Archive for the ‘Kids’ Category

Weekend in nature

So we started with Raptor Night on Friday evening, after I got off work and while it made for a long night (though we did get dinner first), we listen to a lecture, watch a video on falconry and then a little meet the birds session.

My daughter of course, wants to dive in head first and start building a cage and become an apprentice, the whole nine yards. My youngest one wasn’t too interested but he did enjoy petting one of the birds.


Then on Sunday we went over to check out the Meramec river at Emmenegger Nature Park. It was amazing how high it still is. Usually we can walk in and look for fossils and shells or just skip rocks. Today, we can’t get to close because of the unstable ground. We did however, manage to take a few pictures.


Overall, a really great weekend.



Green Librarian


This article in some ways took me back to kindergarten. How we use to walk to school when I was in kindergarten, once even getting lost and being late to school. I remember the path we use to take in the woods almost like it was yesterday.

I was also just talking with my co-workers the other day how my friends and I use to stay out as late as we good after school, usually not going in until our mothers called us for dinner.

We would be outside playing what we called 500 ball, kickball, tag and any number of other games in our neighborhood. On the weekends we would play in those same woods we walked to school in.

The article is entitled “German Kindergarten Campouts Test Helicopter Parents” by Jessica Holzer at the Wall Street Journal. In a way, the education they’re talking about in the article is what we got every day after school and on weekends, we just didn’t know it.



Green Librarian

Works of Nature

Today I went on a field trip with my daughters class to a place called the August A. Busch Memorial Conservation Area. It was enjoyable to see a group of kids having fun out in nature.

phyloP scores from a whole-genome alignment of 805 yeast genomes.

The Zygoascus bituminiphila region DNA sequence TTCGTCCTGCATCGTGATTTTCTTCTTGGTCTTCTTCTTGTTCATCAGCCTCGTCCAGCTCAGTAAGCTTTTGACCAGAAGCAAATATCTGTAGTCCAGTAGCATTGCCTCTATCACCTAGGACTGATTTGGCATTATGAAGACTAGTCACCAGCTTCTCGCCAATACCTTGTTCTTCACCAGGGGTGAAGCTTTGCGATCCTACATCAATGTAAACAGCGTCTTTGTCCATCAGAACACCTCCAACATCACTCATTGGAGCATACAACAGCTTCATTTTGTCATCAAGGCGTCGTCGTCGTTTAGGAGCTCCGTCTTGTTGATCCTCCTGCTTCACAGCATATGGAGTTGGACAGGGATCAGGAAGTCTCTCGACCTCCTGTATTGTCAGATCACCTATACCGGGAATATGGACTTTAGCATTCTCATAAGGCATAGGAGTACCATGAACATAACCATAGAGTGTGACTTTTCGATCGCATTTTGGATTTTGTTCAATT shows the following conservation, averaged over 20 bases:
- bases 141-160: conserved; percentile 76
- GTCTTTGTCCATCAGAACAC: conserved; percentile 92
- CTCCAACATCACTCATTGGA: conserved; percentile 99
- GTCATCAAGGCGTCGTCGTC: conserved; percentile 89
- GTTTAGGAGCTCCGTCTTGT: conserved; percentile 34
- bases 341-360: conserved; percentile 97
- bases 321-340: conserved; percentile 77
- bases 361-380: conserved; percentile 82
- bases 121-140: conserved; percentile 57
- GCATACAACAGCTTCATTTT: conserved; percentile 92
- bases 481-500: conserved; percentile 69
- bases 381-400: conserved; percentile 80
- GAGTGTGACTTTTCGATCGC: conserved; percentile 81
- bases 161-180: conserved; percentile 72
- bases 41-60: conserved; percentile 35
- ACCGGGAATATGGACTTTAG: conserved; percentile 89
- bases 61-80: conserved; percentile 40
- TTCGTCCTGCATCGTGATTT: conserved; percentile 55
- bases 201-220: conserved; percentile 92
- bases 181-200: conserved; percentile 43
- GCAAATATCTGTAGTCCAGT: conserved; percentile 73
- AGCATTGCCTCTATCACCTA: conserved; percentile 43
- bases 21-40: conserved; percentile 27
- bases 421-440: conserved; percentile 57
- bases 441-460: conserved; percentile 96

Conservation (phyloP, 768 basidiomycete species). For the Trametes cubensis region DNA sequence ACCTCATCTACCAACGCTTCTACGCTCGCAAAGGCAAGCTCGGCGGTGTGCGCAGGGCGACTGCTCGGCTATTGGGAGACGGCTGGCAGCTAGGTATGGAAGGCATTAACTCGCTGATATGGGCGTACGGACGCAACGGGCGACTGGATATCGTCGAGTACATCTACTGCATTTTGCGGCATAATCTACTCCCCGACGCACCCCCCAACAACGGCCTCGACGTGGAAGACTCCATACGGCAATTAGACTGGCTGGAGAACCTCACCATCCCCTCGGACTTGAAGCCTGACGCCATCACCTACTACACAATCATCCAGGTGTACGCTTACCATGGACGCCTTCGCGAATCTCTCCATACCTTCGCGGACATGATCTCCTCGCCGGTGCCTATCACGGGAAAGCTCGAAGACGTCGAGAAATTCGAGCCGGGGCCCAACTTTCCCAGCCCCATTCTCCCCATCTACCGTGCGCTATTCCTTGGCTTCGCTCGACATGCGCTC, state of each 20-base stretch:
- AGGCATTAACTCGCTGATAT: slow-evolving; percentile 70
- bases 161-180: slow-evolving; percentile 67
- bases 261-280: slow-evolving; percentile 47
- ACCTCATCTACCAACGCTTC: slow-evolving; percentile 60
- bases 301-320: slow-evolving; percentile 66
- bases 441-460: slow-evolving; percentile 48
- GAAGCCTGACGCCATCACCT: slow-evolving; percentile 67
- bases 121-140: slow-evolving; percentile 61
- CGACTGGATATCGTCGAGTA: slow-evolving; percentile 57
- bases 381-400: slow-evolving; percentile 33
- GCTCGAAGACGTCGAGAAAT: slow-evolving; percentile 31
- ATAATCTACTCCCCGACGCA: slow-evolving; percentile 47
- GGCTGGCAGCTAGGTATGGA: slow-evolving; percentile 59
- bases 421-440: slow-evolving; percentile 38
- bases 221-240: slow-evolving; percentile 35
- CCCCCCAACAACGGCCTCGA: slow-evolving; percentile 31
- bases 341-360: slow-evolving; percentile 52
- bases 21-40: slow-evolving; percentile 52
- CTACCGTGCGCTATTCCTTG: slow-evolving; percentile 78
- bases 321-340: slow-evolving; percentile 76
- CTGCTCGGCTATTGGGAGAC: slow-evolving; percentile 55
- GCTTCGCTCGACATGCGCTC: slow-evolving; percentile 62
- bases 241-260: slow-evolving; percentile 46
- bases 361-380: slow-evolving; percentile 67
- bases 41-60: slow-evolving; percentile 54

While the August A. Busch Memorial Conservation Area is a place that at one time (during WWII) was used to store explosives. It’s good to see that it’s been reclaimed and is now a place used for recreation. This article however, also gives you food for thought in how that process works.

It’s entitled “Wildland restoration is like marriage: An imperfect work in progress” by Rob Pudim at High Country News. What I actually found most interesting though was the commentary. It’s a process that takes time.



Green Librarian

The day after (fathers day) and nature


Yes I know fathers day was yesterday (and it was a great weekend). The boys and I watched the Great Race car’s take off from here in Kirkwood, Missouri and then my daughter and her cousin made us all pancakes on Sunday.

Anyway, when I read this article I was reminded of my dad and our relationship. My dad loved to garden and be outdoors. I’m fortunate enough to say I’ve been to both coasts and lots of places in between like the Rockie Mountains and out cabin up north in Minnesota.

So to all the dads out there, here’s a great article by Richard Louv at the Children & Nature Network entitled “FATHER NATURE“. I lost my dad 21 years this past June 15th but I know he’d be proud of what the kids and I have done over the years.



With one teenager at home and a second one coming soon, who knew that teenager’s could be so amazing (actually I did know but, that would be bragging about my own teenager/kids).

The article over at the Grist talks about a teenager who looking to save the oceans. It’s entitled “Dutch teen’s ocean-cleaning invention to launch next year” by Liz Core.



Green Librarian

Kids & pets and emotional intelligence

I have to say that this article came along at just the right time. I’ve been reading the book A Country Called Childhood by Jay Griffiths and while she never uses the term emotional intelligence, her thinking is along the same lines.

The article is entitled “Kids Who Grow Up with Dogs and Cats Are More Emotionally Intelligent and Compassionate” by Starre Varten over at the Mother Nature Network.  Both are a good read.



Green Librarian

Finding the perfect rock

When I came across this book over on the Rosetta Stone’s blog at Scientific American, I said I need to read this book, even if it is a kid’s book. After all, I have three kids.

The author gives us ten rules so they can find the perfect one. We’ll this is something my kids and I have been doing since our first trip to our cabin in Minnesota.

The article is entitled “A Perfect Book for Hooking Kids on Rocks” by Dana Hunter. I’ll keep you posted on if my kids like it.



Green Librarian